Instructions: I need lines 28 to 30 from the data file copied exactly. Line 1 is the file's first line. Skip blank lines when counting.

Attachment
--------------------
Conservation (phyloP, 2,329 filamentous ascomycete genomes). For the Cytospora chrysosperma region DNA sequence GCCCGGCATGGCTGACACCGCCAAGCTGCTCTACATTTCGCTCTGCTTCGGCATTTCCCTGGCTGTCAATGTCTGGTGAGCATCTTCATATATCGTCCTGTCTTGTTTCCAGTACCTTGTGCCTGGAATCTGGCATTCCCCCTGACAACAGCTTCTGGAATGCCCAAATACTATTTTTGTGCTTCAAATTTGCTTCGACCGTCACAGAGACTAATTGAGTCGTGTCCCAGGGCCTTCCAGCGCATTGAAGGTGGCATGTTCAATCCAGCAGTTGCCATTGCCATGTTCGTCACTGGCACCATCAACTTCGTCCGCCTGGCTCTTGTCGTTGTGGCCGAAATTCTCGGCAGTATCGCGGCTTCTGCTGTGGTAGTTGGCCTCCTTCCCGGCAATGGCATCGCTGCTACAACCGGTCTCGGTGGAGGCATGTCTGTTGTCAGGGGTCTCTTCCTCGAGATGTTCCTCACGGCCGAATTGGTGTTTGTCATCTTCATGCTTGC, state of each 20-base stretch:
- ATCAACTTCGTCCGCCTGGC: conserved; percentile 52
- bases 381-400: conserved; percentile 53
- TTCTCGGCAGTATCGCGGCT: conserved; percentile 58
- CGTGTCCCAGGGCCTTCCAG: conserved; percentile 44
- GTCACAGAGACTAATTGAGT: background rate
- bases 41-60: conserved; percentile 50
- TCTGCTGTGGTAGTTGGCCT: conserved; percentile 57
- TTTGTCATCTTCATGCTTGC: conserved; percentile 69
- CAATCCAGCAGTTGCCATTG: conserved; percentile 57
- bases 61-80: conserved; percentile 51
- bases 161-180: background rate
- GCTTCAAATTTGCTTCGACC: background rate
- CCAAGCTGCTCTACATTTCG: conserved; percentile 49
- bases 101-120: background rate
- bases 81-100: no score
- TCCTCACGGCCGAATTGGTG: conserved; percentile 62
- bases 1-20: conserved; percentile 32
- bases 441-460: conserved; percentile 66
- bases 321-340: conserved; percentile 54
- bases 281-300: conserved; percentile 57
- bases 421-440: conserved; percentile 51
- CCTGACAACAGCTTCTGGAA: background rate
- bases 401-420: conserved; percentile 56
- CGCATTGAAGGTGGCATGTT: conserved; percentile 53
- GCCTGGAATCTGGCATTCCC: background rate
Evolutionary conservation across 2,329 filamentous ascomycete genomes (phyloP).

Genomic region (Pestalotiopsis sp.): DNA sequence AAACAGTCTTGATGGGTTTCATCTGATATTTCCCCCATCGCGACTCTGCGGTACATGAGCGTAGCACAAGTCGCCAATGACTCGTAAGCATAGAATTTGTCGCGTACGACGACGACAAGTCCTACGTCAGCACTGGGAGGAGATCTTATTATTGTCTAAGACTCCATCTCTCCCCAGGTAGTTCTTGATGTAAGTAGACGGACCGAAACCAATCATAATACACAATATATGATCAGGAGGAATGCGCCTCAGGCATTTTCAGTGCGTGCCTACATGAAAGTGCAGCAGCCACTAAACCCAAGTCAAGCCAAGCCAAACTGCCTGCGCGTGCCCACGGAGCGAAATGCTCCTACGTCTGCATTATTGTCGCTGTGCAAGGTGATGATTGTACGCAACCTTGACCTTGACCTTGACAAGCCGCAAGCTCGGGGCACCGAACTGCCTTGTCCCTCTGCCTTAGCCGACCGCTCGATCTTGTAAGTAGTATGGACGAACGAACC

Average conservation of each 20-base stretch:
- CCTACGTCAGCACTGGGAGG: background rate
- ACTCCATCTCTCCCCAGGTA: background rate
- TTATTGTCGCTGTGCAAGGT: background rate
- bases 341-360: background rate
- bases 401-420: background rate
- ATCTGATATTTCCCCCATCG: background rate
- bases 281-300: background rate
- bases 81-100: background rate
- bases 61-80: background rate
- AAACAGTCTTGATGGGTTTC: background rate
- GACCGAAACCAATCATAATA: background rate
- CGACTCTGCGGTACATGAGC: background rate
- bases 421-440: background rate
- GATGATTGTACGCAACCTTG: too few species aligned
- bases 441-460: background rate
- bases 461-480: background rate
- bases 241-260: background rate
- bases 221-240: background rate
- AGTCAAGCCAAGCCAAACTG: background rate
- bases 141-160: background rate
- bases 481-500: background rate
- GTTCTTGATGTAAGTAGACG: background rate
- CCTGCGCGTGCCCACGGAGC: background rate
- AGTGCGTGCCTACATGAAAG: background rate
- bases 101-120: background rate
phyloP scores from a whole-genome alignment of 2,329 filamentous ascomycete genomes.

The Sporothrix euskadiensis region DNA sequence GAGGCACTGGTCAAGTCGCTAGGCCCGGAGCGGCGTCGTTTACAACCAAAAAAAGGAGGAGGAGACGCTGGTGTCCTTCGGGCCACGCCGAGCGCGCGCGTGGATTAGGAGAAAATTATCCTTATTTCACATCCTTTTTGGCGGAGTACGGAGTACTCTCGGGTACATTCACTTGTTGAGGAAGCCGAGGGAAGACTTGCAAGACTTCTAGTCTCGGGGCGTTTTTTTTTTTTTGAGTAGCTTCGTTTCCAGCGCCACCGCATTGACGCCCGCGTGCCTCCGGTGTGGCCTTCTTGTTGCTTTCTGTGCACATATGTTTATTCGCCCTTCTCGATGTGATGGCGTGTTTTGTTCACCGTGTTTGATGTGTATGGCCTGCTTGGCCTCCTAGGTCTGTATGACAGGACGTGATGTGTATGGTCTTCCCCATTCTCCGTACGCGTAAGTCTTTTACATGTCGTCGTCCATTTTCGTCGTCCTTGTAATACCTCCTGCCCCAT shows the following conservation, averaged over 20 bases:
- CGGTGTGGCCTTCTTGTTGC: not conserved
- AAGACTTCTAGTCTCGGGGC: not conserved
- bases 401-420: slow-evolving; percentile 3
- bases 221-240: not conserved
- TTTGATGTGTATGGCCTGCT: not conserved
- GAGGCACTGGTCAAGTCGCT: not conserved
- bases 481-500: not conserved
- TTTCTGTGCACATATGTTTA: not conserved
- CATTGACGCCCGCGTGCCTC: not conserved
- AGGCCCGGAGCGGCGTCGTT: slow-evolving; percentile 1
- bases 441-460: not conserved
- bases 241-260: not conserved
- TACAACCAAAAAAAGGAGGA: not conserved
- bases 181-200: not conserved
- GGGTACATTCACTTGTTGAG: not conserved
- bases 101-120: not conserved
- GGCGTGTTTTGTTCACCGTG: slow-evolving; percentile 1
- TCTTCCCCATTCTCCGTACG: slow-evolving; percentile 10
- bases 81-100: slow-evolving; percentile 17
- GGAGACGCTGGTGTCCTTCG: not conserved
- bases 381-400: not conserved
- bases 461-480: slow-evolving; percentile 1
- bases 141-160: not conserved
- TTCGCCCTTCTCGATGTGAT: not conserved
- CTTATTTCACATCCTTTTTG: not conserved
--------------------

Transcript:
Genomic region (Pestalotiopsis sp.): DNA sequence AAACAGTCTTGATGGGTTTCATCTGATATTTCCCCCATCGCGACTCTGCGGTACATGAGCGTAGCACAAGTCGCCAATGACTCGTAAGCATAGAATTTGTCGCGTACGACGACGACAAGTCCTACGTCAGCACTGGGAGGAGATCTTATTATTGTCTAAGACTCCATCTCTCCCCAGGTAGTTCTTGATGTAAGTAGACGGACCGAAACCAATCATAATACACAATATATGATCAGGAGGAATGCGCCTCAGGCATTTTCAGTGCGTGCCTACATGAAAGTGCAGCAGCCACTAAACCCAAGTCAAGCCAAGCCAAACTGCCTGCGCGTGCCCACGGAGCGAAATGCTCCTACGTCTGCATTATTGTCGCTGTGCAAGGTGATGATTGTACGCAACCTTGACCTTGACCTTGACAAGCCGCAAGCTCGGGGCACCGAACTGCCTTGTCCCTCTGCCTTAGCCGACCGCTCGATCTTGTAAGTAGTATGGACGAACGAACC

Average conservation of each 20-base stretch:
- CCTACGTCAGCACTGGGAGG: background rate